4.MD.A.2 Worksheets

Solve one- or two-step real-world problems involving whole number measurements with all four operations within a single system of measurement including problems involving simple fractions.

4.MD.A.3 Worksheets

Know and apply the area and perimeter formulas for rectangles in real- world and mathematical problems. For example, find the width of a rectangular room given the area of the flooring and the length, by viewing the area formula as a multiplication equation with an unknown factor.

4.MD.C

Geometric measurement: understand concepts of angle and measure angles

4.MD.C.5 Worksheets

Recognize angles as geometric shapes that are formed wherever two rays share a common endpoint, and understand concepts of angle measurement.

4.MD.C.5a Worksheets

Understand that an angle is measured with reference to a circle with its center at the common endpoint of the rays, by considering the fraction of the circular arc between the points where the two rays intersect the circle.

4.MD.C.5b Worksheets

Understand that an angle that turns through 1/360 of a circle is called a "one-degree angle," and can be used to measure angles. An angle that turns through n one-degree angles is said to have an angle measure of n degrees and represents a fractional portion of the circle.

Measure angles in whole-number degrees using a protractor. Sketch angles of specified measure.

4.MD.C.7 Worksheets

Recognize angle measure as additive. When an angle is decomposed into non-overlapping parts, the angle measure of the whole is the sum of the angle measures of the parts. Solve addition and subtraction problems to find unknown angles on a diagram in real-world and mathematical problems (e.g., by using an equation with a symbol for the unknown angle measure).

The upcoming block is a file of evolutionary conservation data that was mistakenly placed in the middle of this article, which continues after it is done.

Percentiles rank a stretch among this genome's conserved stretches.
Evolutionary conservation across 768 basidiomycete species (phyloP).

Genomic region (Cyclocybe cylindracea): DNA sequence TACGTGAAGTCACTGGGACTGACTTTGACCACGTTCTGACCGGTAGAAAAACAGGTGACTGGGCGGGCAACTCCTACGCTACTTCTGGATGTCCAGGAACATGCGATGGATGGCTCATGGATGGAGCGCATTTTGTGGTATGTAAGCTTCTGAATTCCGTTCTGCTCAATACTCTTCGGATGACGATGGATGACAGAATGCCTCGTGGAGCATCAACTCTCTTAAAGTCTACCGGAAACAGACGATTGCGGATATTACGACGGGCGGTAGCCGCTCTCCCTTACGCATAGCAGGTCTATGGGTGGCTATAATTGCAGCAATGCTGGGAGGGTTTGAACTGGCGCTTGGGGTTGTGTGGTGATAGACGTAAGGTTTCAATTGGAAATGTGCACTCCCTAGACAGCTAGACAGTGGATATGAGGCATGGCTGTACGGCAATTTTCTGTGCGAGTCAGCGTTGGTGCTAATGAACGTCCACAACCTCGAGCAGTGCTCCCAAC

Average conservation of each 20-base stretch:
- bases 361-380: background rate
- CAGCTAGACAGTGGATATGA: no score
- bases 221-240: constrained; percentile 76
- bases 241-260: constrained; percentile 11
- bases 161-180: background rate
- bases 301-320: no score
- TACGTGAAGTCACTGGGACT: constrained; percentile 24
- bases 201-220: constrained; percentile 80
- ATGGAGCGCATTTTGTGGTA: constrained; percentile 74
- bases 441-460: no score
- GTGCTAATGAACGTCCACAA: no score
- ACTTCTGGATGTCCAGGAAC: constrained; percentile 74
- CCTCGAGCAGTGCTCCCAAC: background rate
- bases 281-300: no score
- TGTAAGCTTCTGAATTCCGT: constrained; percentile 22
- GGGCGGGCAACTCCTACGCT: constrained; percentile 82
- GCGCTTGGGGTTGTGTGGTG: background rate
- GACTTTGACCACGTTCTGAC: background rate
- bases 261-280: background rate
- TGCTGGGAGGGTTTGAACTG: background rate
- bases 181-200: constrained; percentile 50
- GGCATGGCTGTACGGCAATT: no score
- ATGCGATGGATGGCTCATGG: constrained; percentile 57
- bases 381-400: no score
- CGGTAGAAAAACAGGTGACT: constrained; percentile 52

Geometry

4.G.A

Draw and identify lines and angles, and classify shapes by properties of their lines and angles

Draw points, lines, line segments, rays, angles (right, acute, obtuse), and perpendicular and parallel lines. Identify these in two-dimensional figures.

4.G.A.2 Worksheets

Classify two-dimensional figures based on the presence or absence of parallel or perpendicular lines, or the presence or absence of angles of a specified size. Recognize right triangles as a category, and identify right triangles.

4.G.A.3 Worksheets

Recognize a line of symmetry for a two-dimensional figure as a line across the figure such that the figure can be folded along the line into matching parts. Identify line-symmetric figures and draw lines of symmetry.

4th Grade common core math worksheets with answers is available online for free in printable & downloadable (PDF) format to teach, practice or learn mathematics. The K-4 curriculum includes the above cluster topics under the CCSS domains operations and algebraic thinking 4.OA, number and operations in base ten 4.NBT, number and operations - fractions 4.NF, measurement and data 4.MD and geometry 4.G. Refer the cluster headings and content standards for 4.OA.A, 4.OA.B, 4.OA.C, 4.NBT.A, 4.NBT.B, 4.NF.A, 4.NF.B, 4.NF.C, 4.MD.B, 4.MD.A, 4.MD.C and 4.G.A to select intended common core math worksheet for grade-4.

All common core math worksheets for 4th Grade provisioned with the corresponding answer key which contains step by step calculation or complete work with steps for each exercise in the worksheet. The key activities included in the 4th Grade common core math worksheets (questions and answers) to increase the student’s ability to apply mathematics in real world problems, conceptual understanding, procedural fluency, problem solving skills, critically evaluate the reasoning or prepare the students to learn 4th Grade common core mathematics in best ways is available in printable and downloadable (PDF & PNG) formats too.